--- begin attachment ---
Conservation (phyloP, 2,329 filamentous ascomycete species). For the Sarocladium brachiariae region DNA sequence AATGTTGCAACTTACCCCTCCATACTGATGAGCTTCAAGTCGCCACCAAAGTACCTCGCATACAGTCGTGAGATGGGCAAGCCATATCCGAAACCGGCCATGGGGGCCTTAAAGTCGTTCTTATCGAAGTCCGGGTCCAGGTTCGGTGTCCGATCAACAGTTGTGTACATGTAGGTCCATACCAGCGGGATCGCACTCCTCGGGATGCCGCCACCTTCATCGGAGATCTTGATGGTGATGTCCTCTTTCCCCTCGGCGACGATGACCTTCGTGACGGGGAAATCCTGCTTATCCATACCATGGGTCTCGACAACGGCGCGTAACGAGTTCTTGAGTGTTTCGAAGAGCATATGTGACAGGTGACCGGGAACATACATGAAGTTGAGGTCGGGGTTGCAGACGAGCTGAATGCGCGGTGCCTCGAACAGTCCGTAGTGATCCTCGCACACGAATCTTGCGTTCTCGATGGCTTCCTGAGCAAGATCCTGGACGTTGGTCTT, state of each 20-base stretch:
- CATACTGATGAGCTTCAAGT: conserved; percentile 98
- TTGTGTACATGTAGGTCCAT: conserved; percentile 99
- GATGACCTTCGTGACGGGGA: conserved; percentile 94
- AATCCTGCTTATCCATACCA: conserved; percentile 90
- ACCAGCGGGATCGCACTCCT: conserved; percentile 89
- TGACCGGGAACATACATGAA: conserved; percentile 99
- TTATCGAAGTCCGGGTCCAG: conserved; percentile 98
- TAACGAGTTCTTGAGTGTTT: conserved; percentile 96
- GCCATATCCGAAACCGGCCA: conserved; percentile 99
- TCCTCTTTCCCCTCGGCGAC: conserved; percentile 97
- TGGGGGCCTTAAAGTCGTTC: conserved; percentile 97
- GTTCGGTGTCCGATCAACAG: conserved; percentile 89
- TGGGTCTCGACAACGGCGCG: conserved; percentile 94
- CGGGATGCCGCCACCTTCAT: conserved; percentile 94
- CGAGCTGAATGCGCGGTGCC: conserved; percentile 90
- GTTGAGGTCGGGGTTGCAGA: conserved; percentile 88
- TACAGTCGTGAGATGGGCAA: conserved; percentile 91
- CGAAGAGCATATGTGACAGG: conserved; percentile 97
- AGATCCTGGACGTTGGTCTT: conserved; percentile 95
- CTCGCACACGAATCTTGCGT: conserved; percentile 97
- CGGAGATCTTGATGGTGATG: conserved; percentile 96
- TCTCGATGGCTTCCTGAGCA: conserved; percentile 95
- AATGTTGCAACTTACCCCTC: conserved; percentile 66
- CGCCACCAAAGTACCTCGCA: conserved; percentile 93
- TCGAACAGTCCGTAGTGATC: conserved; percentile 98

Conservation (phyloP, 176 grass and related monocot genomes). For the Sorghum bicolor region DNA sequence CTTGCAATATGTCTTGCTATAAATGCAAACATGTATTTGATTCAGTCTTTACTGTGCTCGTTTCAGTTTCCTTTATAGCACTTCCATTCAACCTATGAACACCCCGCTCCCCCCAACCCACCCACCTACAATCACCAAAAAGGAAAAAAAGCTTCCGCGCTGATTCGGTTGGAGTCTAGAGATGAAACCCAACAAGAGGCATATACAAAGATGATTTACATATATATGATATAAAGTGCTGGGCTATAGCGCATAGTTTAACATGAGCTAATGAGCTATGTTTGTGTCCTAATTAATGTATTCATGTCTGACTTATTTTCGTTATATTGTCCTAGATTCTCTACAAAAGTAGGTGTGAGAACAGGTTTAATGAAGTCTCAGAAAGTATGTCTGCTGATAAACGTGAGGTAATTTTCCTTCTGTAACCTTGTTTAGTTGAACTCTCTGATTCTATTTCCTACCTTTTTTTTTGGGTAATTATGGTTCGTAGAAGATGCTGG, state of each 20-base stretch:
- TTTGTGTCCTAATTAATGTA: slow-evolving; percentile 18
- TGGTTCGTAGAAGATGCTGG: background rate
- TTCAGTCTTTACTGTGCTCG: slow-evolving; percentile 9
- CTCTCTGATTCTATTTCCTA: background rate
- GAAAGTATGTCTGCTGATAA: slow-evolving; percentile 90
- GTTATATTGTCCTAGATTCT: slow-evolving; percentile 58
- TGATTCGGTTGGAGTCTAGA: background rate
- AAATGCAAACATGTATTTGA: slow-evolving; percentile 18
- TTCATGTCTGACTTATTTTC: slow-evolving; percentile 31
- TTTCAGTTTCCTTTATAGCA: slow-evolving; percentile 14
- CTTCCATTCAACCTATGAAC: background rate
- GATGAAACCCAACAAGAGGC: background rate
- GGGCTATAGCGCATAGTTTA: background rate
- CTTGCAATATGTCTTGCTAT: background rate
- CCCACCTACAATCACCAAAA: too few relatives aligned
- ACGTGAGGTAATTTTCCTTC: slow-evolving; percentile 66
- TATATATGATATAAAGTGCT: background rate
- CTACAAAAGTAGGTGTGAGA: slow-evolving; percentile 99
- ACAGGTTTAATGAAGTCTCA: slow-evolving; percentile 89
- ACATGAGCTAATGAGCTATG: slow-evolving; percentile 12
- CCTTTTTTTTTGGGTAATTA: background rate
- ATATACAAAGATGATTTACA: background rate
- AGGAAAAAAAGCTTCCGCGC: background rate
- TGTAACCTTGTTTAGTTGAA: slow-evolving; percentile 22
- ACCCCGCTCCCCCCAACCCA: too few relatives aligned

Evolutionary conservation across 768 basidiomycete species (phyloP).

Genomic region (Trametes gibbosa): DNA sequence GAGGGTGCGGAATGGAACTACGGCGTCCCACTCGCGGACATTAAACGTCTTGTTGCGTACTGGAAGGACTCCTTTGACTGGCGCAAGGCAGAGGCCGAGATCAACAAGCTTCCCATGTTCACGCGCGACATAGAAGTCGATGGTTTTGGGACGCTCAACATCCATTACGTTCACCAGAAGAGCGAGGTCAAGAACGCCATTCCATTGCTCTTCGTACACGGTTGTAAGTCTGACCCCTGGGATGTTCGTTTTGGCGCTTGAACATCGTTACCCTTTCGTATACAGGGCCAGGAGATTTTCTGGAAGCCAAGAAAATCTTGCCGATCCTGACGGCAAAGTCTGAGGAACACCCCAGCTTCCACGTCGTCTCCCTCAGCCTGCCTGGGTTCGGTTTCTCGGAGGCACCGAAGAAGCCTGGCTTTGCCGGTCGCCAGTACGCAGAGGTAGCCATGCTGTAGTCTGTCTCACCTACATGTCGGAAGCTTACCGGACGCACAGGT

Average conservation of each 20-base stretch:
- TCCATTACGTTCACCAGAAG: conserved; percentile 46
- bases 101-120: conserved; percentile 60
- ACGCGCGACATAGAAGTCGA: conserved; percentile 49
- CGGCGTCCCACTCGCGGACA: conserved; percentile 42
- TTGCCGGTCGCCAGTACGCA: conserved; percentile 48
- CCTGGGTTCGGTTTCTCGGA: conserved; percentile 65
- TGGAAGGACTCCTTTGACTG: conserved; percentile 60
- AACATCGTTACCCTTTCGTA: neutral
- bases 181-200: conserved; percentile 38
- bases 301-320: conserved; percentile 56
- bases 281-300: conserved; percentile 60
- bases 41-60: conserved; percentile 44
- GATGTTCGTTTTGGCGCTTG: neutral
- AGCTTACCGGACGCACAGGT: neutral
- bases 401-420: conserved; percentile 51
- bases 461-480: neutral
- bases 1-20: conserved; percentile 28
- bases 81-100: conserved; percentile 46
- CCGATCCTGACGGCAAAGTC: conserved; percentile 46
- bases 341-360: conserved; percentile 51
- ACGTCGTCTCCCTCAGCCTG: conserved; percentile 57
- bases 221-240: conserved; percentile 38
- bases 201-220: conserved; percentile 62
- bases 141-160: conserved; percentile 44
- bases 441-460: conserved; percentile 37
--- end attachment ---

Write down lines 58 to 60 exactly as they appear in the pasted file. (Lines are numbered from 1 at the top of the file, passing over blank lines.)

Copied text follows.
- ACGCGCGACATAGAAGTCGA: conserved; percentile 49
- CGGCGTCCCACTCGCGGACA: conserved; percentile 42
- TTGCCGGTCGCCAGTACGCA: conserved; percentile 48